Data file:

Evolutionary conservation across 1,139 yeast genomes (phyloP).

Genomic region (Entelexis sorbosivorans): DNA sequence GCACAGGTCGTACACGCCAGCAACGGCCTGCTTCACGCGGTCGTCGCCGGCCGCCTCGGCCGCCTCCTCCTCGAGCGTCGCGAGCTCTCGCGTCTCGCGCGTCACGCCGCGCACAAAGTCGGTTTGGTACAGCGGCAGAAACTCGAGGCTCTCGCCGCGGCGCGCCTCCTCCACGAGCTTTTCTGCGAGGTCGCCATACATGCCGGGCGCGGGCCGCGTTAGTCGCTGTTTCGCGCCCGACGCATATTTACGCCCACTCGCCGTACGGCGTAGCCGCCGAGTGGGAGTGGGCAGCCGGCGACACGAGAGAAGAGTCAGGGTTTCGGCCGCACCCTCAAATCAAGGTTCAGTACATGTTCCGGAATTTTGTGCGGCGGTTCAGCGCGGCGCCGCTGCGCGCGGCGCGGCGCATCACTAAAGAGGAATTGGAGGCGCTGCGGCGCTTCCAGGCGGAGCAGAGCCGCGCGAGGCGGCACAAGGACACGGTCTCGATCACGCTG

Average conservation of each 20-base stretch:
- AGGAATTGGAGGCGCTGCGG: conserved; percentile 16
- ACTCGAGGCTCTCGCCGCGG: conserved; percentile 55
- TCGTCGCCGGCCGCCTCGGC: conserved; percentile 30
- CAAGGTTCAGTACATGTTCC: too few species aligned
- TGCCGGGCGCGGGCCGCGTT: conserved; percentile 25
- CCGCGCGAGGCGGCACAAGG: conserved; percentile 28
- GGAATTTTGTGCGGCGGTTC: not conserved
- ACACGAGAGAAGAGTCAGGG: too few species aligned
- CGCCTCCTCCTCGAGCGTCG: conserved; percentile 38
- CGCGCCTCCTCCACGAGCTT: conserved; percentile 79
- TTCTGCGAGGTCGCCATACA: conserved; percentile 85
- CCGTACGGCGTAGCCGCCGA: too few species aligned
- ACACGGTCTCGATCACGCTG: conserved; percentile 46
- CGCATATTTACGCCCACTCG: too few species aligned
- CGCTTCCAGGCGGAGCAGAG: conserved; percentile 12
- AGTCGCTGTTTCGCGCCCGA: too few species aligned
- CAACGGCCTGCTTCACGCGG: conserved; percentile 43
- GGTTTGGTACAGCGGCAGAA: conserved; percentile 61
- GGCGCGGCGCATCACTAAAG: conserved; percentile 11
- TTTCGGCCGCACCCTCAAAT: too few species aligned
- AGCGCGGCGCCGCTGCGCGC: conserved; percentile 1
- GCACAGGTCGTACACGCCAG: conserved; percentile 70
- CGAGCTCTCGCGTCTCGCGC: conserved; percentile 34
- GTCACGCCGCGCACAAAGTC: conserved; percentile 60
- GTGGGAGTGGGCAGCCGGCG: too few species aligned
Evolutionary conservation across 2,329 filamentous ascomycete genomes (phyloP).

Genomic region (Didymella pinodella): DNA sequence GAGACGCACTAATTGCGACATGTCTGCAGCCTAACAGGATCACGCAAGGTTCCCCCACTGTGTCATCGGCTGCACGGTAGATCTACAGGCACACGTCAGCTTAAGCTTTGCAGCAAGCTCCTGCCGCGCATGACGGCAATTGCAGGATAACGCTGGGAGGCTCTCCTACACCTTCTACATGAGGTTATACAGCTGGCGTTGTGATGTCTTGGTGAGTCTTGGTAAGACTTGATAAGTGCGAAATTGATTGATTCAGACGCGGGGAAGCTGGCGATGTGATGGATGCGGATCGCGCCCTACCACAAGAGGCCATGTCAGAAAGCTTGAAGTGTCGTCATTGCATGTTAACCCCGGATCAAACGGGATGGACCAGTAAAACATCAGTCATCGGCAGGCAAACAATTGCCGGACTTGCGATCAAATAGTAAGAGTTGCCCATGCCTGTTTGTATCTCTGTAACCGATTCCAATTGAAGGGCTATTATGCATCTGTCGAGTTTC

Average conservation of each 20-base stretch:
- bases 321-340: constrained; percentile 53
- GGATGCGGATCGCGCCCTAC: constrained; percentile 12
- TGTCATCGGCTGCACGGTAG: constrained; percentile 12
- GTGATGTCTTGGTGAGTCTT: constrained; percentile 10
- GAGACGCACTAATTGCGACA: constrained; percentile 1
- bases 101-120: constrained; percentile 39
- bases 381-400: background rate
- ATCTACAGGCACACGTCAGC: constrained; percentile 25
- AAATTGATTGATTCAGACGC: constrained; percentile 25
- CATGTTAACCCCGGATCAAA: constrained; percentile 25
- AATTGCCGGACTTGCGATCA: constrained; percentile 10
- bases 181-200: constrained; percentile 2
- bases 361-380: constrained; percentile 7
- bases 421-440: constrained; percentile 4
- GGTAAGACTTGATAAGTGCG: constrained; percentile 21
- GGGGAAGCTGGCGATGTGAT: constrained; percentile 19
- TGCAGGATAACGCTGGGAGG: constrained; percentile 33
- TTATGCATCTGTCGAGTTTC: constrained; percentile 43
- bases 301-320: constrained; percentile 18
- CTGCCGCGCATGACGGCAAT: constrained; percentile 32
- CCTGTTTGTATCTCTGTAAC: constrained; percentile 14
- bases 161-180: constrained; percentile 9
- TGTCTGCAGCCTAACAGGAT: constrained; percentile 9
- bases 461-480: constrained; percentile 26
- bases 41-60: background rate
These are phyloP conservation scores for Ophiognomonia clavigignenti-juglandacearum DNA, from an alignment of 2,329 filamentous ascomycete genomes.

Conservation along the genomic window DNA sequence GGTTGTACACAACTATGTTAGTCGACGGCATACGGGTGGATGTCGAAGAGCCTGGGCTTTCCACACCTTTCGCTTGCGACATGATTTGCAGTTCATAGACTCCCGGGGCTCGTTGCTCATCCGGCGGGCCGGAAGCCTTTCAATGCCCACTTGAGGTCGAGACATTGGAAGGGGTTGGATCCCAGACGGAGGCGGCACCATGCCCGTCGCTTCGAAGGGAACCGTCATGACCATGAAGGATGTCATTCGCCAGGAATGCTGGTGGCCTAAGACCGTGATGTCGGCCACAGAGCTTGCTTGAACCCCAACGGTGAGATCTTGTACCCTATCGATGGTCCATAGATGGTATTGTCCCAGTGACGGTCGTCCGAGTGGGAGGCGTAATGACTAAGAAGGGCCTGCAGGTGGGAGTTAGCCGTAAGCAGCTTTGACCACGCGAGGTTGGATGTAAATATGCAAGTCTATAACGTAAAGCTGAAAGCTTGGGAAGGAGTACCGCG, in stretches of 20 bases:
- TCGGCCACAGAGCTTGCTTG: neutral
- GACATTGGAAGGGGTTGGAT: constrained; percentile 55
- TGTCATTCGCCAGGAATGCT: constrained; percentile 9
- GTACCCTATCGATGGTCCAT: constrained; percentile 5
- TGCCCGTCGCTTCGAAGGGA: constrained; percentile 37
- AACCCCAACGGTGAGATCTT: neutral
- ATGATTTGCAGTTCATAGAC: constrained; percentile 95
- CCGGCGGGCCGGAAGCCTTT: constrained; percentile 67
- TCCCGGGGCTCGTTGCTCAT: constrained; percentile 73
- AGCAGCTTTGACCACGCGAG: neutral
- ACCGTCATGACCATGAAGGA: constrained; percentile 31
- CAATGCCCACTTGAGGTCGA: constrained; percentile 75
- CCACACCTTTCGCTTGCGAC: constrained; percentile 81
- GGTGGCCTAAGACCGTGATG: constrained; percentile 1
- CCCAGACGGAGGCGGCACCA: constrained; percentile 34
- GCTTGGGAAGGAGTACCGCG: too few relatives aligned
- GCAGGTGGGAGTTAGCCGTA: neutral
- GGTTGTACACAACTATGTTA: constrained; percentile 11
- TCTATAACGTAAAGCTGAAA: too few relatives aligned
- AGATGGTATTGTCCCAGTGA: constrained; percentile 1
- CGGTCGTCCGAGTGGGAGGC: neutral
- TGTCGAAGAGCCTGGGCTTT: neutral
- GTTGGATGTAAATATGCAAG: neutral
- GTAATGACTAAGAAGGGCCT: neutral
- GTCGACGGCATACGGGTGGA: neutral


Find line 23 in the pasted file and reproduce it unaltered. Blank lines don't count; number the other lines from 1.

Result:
- TTTCGGCCGCACCCTCAAAT: too few species aligned